Friends and Options: Vancouver's Housing-Affordability Crisis

Friends and Options: Vancouver’s Housing-Affordability Crisis

It all started with him just wanting to be with his friends.

Adam O’Neill’s quest for housing affordability in Vancouver is both utterly sincere and a voice to a reality of this city, where the housing market is already the most unaffordable in all of North America: Vancouver urban life is mighty lonesome.

“Last year, my wife and I witnessed some of our best friends move out of Vancouver because costs of living became too high as their family grew,” said O’Neill.

“And it made us realize that the writing’s been on the wall for a long time. While most of our friends over the years have been migrating out of the city for financial reasons, remaining Vancouverites are barely tethered to withering communities of companionship and support.”

O’Neill began brainstorming potential solutions and created Option Vancouver, a project dedicated to promoting affordable-housing initiatives in the city. For now he’s just a blogger and an ideas-man, but he believes it’s time for younger generations to start speaking up.

Affordability, however, is just one element in a larger fight for strengthening communities, O’Neill explains. “Part of it is about just living together. Sharing a lawn and tools and food and childcare and a vehicle and so on makes things easier for families. When people are sharing responsibilities with a co-housing model, it turns housing from a commodity into simply an essential part of our lives.”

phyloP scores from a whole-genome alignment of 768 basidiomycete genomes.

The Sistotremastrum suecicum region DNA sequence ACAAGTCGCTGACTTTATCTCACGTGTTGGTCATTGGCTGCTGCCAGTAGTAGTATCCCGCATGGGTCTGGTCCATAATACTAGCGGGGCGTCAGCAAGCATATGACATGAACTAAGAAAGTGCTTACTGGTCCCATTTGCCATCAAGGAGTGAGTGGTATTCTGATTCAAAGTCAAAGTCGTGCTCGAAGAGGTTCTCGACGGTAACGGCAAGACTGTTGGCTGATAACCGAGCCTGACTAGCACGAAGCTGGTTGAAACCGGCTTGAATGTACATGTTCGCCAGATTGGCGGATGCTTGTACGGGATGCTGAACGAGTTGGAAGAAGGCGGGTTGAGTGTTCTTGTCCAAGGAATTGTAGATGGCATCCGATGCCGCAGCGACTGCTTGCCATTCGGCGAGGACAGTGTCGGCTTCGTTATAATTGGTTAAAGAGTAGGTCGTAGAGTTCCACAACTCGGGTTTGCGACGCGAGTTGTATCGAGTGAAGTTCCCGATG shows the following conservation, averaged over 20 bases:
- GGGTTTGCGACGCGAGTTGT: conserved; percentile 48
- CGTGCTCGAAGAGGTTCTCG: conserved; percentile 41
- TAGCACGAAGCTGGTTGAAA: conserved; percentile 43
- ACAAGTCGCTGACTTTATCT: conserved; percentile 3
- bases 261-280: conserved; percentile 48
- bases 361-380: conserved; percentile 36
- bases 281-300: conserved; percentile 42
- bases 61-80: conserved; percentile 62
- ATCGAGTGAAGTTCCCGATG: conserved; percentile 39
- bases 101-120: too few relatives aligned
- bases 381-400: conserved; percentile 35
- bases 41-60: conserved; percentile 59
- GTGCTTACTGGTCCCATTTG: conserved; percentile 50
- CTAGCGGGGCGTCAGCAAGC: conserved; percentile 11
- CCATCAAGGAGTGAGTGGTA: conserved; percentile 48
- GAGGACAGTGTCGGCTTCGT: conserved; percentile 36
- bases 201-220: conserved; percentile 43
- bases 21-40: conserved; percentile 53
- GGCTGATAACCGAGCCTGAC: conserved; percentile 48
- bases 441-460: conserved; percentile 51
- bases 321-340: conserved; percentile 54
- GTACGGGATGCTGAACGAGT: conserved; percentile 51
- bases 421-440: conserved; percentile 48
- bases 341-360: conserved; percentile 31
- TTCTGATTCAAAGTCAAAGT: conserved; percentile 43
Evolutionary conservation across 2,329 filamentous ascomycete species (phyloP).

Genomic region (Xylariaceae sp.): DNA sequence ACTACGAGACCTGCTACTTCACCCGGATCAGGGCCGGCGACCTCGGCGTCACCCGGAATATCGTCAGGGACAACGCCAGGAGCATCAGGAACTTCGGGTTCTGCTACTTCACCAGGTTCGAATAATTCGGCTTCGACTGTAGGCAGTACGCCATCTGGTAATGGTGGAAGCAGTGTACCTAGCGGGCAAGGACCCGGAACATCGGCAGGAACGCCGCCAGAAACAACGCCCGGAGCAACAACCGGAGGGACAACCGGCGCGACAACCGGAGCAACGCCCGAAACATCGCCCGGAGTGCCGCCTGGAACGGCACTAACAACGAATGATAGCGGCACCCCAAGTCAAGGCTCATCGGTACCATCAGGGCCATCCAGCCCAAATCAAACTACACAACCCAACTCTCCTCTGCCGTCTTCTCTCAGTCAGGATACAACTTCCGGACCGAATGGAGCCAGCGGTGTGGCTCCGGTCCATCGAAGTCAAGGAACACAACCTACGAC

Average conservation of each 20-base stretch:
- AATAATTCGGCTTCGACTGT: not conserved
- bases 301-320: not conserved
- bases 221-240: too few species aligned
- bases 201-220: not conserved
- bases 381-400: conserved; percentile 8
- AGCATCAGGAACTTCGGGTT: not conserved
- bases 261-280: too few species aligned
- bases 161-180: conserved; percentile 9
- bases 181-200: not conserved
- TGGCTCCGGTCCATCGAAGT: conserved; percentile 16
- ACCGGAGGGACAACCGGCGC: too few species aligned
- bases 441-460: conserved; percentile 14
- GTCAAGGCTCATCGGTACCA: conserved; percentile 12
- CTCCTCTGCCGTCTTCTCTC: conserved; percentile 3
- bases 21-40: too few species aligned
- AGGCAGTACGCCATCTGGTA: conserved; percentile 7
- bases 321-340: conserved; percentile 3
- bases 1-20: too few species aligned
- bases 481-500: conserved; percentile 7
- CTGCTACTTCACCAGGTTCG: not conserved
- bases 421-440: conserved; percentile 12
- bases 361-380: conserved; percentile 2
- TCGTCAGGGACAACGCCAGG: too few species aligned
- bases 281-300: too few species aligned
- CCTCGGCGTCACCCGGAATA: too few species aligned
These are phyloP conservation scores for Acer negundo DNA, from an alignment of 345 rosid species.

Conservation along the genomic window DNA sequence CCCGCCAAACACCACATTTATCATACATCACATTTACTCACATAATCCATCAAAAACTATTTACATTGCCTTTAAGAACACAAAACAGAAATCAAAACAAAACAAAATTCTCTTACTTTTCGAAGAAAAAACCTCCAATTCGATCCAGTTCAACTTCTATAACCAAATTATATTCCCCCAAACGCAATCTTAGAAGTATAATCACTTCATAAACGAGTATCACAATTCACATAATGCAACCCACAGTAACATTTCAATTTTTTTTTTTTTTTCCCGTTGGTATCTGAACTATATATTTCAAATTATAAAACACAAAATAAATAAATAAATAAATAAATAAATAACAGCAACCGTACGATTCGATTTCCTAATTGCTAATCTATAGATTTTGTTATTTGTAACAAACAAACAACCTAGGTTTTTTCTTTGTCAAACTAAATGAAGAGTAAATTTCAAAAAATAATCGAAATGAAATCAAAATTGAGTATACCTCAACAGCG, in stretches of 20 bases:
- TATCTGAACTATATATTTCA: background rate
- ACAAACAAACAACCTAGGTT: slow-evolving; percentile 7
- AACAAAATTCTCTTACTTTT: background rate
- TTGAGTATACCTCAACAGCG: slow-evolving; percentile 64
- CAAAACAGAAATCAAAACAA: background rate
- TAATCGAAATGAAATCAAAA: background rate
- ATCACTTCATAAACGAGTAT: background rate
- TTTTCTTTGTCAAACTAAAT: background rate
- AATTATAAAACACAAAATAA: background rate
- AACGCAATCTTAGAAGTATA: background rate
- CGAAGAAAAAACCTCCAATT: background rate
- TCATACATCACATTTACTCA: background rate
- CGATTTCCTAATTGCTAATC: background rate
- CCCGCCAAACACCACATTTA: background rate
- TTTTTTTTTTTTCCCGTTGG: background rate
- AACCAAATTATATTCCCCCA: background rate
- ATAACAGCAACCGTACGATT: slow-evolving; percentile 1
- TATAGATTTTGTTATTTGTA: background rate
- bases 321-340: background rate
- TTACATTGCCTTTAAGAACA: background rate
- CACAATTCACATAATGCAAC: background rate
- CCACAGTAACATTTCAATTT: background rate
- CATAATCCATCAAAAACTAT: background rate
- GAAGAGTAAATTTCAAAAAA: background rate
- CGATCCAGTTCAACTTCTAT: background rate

Option Vancouver is focused on helping people on the housing continuum, the scale used to categorize housing options with emergency homeless shelters on one end and full homeownership on the other end, for the ultimate benefit of everyone.

The problem is that Vancouver’s infamously unique housing market skews the continuum, consequently creating oversaturations in certain areas. Due to this localized nature of capital, O’Neill’s objective is to focus Option Vancouver’s efforts, if only in its early days, on the middle class.

This logic is shared by the popular #DontHave1Million social-media campaign, which has since spawned a public forum and a rally as well as a plethora of doting press coverage, to condemn the grossly high average price of approximately $1.27 million for a two-storey, detached home across Vancouver and the North Shore.

Criticisms of the campaign sharply highlight that “trickle-down affordability,” that is, the belief that creating more housing options for middle-class residents will free up affordable spaces for lower-income people, is a statistical myth. Furthermore, real-estate developers nonetheless cite the myth to help justify building more expensive condominiums and houses in the city, in turn creating more problems than solutions.

It is certainly accurate that simply erecting more buildings at best only mildly relieves the demand in the housing market, which represents too small an effect to drastically improve affordability, least of all for low-income residents.

However, the housing-market problem is too multifaceted to rely on such a narrow-minded solution. “Trickle-down affordability” is inarguably an economic myth (and the #DontHave1Million organizers are certainly not making a wise public-relations decision by emphasizing the otherwise privileged backgrounds of the middle-income folks for whom they are advocating); but for those very reasons, more creative and effective ideas are needed.